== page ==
Democrats publicly coalesce around new stimulus spending, but it's getting little attention in private, an aide says. A bartering chip, or a real proposal?
Image by Carolyn Kaster / AP
WASHINGTON — Amidst "fiscal cliff" discussions that have centered largely on tax rates and spending cuts, Democrats are beginning to coalesce publicly around a proposal for more stimulus money as part of a compromise package.
"It is clear that the economy is not moving as quickly as we would like," House Minority Whip Steny Hoyer told reporters Tuesday. "It's not a zero-sum game. We need to continue to invest in growing the economy."
As part of his initial fiscal cliff offer, President Barack Obama has proposed roughly $200 billion in stimulus measures, including an extension of the payroll tax cut, investment in infrastructure, and an extension of unemployment insurance benefits.
"We are 100 percent serious about these provisions, whether they get included as part of this" or not, said one Democratic Senate leadership aide. "I think if they get dropped out of the deal, you can expect them to come up separately."
But in the high-stakes discussions to avert the rash of tax hikes and spending cuts set to go into effect at the end of the year, the new stimulus money has not received prominent billing.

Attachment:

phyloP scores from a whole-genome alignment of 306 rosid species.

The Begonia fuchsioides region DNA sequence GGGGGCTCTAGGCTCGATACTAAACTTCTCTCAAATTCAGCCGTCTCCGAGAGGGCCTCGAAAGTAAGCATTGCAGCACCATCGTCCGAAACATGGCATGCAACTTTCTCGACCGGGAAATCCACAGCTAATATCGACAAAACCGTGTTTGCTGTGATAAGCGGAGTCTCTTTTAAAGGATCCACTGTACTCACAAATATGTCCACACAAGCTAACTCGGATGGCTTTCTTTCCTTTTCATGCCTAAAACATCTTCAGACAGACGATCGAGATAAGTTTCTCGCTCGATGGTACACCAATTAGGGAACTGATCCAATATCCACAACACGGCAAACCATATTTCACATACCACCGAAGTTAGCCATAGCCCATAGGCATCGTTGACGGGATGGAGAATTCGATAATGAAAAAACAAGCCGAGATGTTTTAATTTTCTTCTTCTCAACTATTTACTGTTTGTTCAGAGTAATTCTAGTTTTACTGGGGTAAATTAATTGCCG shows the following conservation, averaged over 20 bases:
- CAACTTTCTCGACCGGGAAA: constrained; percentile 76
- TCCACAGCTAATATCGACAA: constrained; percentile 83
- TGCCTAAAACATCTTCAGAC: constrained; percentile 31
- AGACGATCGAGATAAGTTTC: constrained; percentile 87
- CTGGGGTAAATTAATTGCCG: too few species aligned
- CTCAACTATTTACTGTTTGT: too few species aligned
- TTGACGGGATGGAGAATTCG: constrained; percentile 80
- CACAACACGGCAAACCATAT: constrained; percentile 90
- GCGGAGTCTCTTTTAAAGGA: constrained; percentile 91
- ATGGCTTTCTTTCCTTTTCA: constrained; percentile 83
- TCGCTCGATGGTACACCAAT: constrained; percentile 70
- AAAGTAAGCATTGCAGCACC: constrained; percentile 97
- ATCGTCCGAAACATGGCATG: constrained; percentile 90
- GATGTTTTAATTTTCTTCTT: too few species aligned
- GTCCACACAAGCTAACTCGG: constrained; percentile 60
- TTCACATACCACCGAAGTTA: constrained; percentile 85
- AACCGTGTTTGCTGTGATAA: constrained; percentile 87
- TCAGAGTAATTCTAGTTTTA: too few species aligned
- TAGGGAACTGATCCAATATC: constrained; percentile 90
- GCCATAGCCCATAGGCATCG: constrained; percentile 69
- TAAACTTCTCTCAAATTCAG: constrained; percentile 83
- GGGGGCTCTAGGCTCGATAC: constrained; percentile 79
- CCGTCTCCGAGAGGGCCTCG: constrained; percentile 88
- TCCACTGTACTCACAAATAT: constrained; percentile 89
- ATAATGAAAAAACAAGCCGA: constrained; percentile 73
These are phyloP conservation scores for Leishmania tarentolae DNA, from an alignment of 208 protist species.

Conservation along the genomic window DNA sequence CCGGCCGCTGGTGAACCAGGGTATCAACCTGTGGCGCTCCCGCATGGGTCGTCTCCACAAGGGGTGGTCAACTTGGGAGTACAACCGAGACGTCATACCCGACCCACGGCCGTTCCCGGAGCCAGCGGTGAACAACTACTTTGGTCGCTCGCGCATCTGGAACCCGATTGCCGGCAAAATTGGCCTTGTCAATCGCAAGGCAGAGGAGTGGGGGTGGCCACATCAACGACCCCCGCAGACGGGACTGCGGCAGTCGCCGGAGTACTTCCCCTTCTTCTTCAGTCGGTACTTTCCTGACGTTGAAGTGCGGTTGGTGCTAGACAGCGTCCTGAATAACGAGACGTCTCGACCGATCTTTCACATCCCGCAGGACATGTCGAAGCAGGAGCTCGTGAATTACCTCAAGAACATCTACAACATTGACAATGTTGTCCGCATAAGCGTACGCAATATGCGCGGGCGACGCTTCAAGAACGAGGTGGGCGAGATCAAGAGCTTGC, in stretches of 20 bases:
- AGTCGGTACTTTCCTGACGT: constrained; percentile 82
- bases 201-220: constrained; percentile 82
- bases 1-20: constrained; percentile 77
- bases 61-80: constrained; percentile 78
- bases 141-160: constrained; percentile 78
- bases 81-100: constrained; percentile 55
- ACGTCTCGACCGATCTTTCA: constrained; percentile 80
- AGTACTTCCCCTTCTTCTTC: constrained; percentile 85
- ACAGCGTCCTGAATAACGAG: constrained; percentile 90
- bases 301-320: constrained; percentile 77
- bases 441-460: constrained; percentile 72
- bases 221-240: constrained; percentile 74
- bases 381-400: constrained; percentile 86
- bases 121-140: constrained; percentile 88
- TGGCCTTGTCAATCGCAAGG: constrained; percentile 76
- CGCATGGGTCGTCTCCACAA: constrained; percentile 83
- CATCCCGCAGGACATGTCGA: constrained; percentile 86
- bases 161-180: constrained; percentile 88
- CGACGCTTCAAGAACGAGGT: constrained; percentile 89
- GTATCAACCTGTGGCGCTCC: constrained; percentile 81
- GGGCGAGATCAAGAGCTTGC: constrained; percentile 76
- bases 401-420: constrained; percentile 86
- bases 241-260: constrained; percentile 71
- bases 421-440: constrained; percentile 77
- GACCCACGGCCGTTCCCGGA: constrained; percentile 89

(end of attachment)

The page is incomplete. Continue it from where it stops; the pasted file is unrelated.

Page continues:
"Privately, it's not the main focus," the aide said. "They're much more focused on revenues and the debt ceiling."
Nevertheless, Republicans will hope to capitalize on the stimulus proposals to characterize Democrats as unserious about spending cuts.
"Try to get one Democrat to say 'stimulus' in an interview," said Gerrit Lansing, digital director for the National Republican Congressional Campaign Committee, which plans to attack Democratic members of Congress on spending and the stimulus proposals in particular. "They can't, because they know it doesn't work."
But Democrats who support the measures do hope they will feature more prominently in the public discourse, too — if for the opposite reason.
Democratic Sen. Sherrod Brown rated the inclusion of some stimulus measures in a fiscal cliff package as "very important."
"The public cares way more about jobs than they do what we do on this fiscal stuff," Brown said. "Fiscal stuff matters, but they care about jobs. That's been not enough of this discussion."